Life with a partner minimizes Alzheimer’s risk

August 4, 2008

Men and women living with a partner in mid-life are less likely to develop Alzheimer’s disease and other forms of age-related dementia, according to researchers presenting their study to colleagues at the 2008 Alzheimer’s Association International Conference on Alzheimer’s Disease, the largest conference based on the disease in the world.

Krister Hakansson, a psychology researcher at the Vaxjo University and Karolinska Institutet in Sweden, reviewed the data gleaned from a study conducted in Finland that involved 2,000 people at or near the age of 50 at the beginning of the study. Each study participant was assessed for any signs of dementia or Alzheimer’s disease.
The participants were assessed again 21 years later, a factor that makes this study unique. Most studies of a similar nature involve elderly people whereas this particular study began studying individuals at mid-life. Their assessments around the age of 50 was then compared to their assessments at about age 71.
Previous studies have proven that an active lifestyle that includes a spouse or life partner is generally more socially and intellectually stimulating than a solitary lifestyle. It has also been shown that social and intellectual stimulation into the late stages of life reduces the risk of developing Alzheimer’s disease and other forms of dementia.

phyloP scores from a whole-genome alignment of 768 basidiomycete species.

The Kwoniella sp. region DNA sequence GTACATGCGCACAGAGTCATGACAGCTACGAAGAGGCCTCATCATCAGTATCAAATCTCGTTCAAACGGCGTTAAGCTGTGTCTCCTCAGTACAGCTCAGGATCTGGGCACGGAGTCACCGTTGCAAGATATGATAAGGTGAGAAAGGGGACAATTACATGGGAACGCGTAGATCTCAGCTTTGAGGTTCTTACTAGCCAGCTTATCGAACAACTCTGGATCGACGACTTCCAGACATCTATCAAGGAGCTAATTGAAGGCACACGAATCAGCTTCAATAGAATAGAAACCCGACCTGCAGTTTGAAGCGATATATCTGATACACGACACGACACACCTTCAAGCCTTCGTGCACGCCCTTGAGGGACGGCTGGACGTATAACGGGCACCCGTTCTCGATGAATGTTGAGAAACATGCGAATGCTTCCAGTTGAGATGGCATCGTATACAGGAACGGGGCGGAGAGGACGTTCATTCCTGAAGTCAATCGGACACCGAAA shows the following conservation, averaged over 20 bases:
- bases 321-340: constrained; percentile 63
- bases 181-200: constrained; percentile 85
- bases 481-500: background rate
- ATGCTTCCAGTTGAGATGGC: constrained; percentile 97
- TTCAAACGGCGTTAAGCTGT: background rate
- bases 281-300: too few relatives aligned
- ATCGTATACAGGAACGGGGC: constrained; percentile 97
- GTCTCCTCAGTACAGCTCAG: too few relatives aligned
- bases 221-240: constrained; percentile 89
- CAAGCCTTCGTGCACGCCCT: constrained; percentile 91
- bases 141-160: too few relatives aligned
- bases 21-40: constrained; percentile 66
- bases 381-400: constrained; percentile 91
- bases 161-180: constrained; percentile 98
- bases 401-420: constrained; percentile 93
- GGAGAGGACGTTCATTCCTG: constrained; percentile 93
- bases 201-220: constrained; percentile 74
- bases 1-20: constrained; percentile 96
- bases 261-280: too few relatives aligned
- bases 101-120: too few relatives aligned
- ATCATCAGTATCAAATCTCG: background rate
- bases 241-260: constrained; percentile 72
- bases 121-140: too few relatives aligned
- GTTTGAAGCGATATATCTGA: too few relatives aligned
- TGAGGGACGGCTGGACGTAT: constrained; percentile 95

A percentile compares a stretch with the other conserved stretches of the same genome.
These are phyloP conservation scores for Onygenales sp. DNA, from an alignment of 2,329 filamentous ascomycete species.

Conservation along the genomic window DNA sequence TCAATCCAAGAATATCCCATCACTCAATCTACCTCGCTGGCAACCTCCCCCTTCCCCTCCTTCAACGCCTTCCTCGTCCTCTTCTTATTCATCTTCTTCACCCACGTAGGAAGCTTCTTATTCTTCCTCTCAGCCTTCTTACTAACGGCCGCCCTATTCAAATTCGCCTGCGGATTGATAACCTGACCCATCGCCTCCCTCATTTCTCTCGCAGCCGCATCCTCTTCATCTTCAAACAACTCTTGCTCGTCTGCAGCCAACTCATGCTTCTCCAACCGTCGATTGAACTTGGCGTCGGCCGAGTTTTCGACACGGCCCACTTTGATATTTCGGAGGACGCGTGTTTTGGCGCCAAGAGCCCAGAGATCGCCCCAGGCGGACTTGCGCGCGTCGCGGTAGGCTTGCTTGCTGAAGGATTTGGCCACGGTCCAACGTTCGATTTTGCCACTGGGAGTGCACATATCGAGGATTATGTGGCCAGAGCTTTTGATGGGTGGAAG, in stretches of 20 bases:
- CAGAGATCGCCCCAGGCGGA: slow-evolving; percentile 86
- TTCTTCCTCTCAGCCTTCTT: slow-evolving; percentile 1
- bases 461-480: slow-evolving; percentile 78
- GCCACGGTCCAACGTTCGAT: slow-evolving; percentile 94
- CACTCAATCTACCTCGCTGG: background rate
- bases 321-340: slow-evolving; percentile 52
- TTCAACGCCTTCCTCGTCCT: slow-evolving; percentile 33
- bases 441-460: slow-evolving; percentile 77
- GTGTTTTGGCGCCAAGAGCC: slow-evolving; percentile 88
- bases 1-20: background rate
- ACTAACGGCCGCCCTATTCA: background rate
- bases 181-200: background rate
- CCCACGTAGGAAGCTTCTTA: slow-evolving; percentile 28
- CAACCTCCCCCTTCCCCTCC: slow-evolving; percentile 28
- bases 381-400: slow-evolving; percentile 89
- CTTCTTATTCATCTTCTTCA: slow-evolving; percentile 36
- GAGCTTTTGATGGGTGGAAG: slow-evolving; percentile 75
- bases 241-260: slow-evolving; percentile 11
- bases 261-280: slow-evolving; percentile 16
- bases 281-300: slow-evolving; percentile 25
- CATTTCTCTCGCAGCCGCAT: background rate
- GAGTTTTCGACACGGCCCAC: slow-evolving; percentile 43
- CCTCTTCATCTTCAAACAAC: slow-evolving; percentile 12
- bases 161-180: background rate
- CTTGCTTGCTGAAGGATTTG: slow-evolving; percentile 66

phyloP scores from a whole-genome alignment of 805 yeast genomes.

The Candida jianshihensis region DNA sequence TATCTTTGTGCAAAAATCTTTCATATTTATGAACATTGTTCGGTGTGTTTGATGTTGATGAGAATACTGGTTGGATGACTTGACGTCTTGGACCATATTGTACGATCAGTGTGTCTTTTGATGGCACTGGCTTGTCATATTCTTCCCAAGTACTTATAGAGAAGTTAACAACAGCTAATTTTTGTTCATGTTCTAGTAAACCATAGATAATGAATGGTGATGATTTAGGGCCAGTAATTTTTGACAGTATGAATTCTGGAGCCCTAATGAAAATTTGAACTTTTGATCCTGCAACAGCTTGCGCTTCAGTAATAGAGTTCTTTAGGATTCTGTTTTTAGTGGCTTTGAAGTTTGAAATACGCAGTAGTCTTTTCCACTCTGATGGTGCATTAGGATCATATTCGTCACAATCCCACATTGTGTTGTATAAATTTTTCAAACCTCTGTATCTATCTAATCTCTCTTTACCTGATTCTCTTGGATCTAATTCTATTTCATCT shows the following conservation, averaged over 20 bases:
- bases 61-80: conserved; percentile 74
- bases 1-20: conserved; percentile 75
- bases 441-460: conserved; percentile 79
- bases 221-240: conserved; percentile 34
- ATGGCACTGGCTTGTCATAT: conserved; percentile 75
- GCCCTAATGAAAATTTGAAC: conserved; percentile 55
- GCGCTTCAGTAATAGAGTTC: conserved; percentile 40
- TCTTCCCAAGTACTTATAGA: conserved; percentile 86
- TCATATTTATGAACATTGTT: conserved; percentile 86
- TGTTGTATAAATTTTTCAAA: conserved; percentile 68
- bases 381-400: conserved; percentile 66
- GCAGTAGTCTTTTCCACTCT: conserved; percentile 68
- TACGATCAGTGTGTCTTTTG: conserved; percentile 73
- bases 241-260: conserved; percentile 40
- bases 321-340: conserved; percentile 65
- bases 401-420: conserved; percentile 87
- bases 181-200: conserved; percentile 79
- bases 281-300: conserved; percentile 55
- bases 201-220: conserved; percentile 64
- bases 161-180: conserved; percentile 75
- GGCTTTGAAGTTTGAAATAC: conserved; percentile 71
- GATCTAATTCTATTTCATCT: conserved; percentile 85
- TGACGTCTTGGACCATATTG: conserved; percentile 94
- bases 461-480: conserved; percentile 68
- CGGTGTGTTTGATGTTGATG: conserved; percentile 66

The Hakansson study shows that people with a spouse or partner in mid-life are 50% less likely to develop age-related dementia than people alone in mid-life. People living alone their entire adult lives were twice as likely to develop dementia than people living with a spouse or partner. When study participants divorced in mid-life and remained single afterward, the risk of dementia was three times greater than partnered study participants.
Death of a spouse or partner before middle age seemed to have the most serious consequences where Alzheimer’s disease and dementia are concerned. Widows and widowers who remained single after losing a spouse before mid-life were at the greatest risk of developing dementia, with their risk being six time that of partnered couples.
Hakansson says his study shows the value of investing resources to help people through times of crisis. He feels the benefits far outweigh the investment, especially when considering the very high cost of caring for someone with dementia or Alzheimer’s disease.
Two questions that remain unanswered but which intrigue Hakansson nevertheless are: 1) does the level of happiness in the relationship affect the later development of dementia, and 2) is dementia still a threat when someone remains forever single by his or her own choice.
(Source: Karolinska Institutet)